You might still be making payments on your life insurance policy despite the fact that its cash value is sufficient to maintain your coverage. In that case, you may have better use for the money you're paying as premiums. Find out now if you've achieved a paid-up status and can eliminate your out-of-pocket life insurance cost.
With certain types of "whole life" policies (as well as many universal life policies) it's possible to stop paying premiums without losing the basic coverage for which you purchased it. Sometimes, life insurance companies don't go out of their way to inform policyholders that they can stop paying premiums and keep the policy in force. So ask your agent to get a policy ledger and review it with you.
The basics of whole life-type policies and life insurance cost
Of the premiums you pay toward your whole life-type policy, a portion increases the policy's cash value (like a savings account); the other pays for the "pure" insurance for your death benefit. The cash value is what you may get if you terminate the policy and the insurance company paid you whatever's left in the policy. The cash value is also what earns interest and helps pay for the pure insurance cost as you age.
As you continue to make life insurance premium payments over the years, your policy's cash value increases - and so does its earnings. At one point, these earnings can pay the premium amount to keep your policy in force so it can pay the death benefit stated on your policy when you purchased it. At that point you can stop making payments since the policy is paid up.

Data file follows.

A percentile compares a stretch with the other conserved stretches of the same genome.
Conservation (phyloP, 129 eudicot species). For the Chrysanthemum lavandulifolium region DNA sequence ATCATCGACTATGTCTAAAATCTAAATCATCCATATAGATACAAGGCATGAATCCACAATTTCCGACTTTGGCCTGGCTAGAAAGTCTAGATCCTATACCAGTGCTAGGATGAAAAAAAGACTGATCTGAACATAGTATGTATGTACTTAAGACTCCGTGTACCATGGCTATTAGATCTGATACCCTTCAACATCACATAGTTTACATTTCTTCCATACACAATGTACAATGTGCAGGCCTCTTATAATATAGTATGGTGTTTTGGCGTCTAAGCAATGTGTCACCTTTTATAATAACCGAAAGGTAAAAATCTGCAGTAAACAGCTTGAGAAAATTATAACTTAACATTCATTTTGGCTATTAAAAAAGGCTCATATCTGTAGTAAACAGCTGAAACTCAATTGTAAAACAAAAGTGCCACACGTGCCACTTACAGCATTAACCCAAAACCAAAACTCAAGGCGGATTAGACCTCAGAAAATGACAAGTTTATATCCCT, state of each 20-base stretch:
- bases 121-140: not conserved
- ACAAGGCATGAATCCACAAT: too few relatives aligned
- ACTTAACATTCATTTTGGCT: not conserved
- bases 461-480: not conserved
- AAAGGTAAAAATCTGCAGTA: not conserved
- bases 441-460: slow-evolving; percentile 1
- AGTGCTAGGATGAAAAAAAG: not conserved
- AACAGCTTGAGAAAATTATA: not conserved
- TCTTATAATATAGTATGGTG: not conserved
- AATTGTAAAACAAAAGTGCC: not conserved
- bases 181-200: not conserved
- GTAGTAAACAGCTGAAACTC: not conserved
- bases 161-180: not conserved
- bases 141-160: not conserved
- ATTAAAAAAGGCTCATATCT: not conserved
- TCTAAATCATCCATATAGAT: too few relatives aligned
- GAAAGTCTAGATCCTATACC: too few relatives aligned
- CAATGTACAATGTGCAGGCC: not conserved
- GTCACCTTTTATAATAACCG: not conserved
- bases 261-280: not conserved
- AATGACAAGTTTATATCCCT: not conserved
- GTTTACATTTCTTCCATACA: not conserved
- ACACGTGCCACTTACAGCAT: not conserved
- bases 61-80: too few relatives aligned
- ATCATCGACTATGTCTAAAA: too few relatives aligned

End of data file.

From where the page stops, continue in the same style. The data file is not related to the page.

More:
It's true that if you have a whole life policy and you make premium payments every year until you die, the payout at death will be greater than it would be if you used the earnings on the cash surrender value to pay the remaining premiums. But you might have better use of the money you're using for premium payments than to further increase your cash value and death benefit.
Check to see if your life insurance policy is paid up by asking the company for a policy ledger showing no additional payments. And if it isn't, check when it's projected to be paid up. You can do the same with universal life but the variables affecting the paid up status are more complex and you want to speak to an agent.
life insurance says
Life insurance is a contract between an insurance policy holder and an insurer, where the insurer promises to pay a designated beneficiary a sum of money (the "benefits") upon the death of the insured person. Depending on the contract, other events such as terminal illness or critical illness may also trigger payment. The policy holder typically pays a premium, either regularly or as a lump sum. Other expenses (such as funeral expenses) are also sometimes included in the premium; however, in Australia the predominant form simply specifies a lump sum to be paid on the policy holder's death.
Life insurance says
Life insurance is a contract between an insurance policy holder and an insurer, where the insurer promises to pay a designated beneficiary a sum of money (the "benefits") upon the death of the insured person. Depending on the contract, other events such as terminal illness or critical illness may also trigger payment. The policy holder typically pays a premium, either regularly or as a lump sum.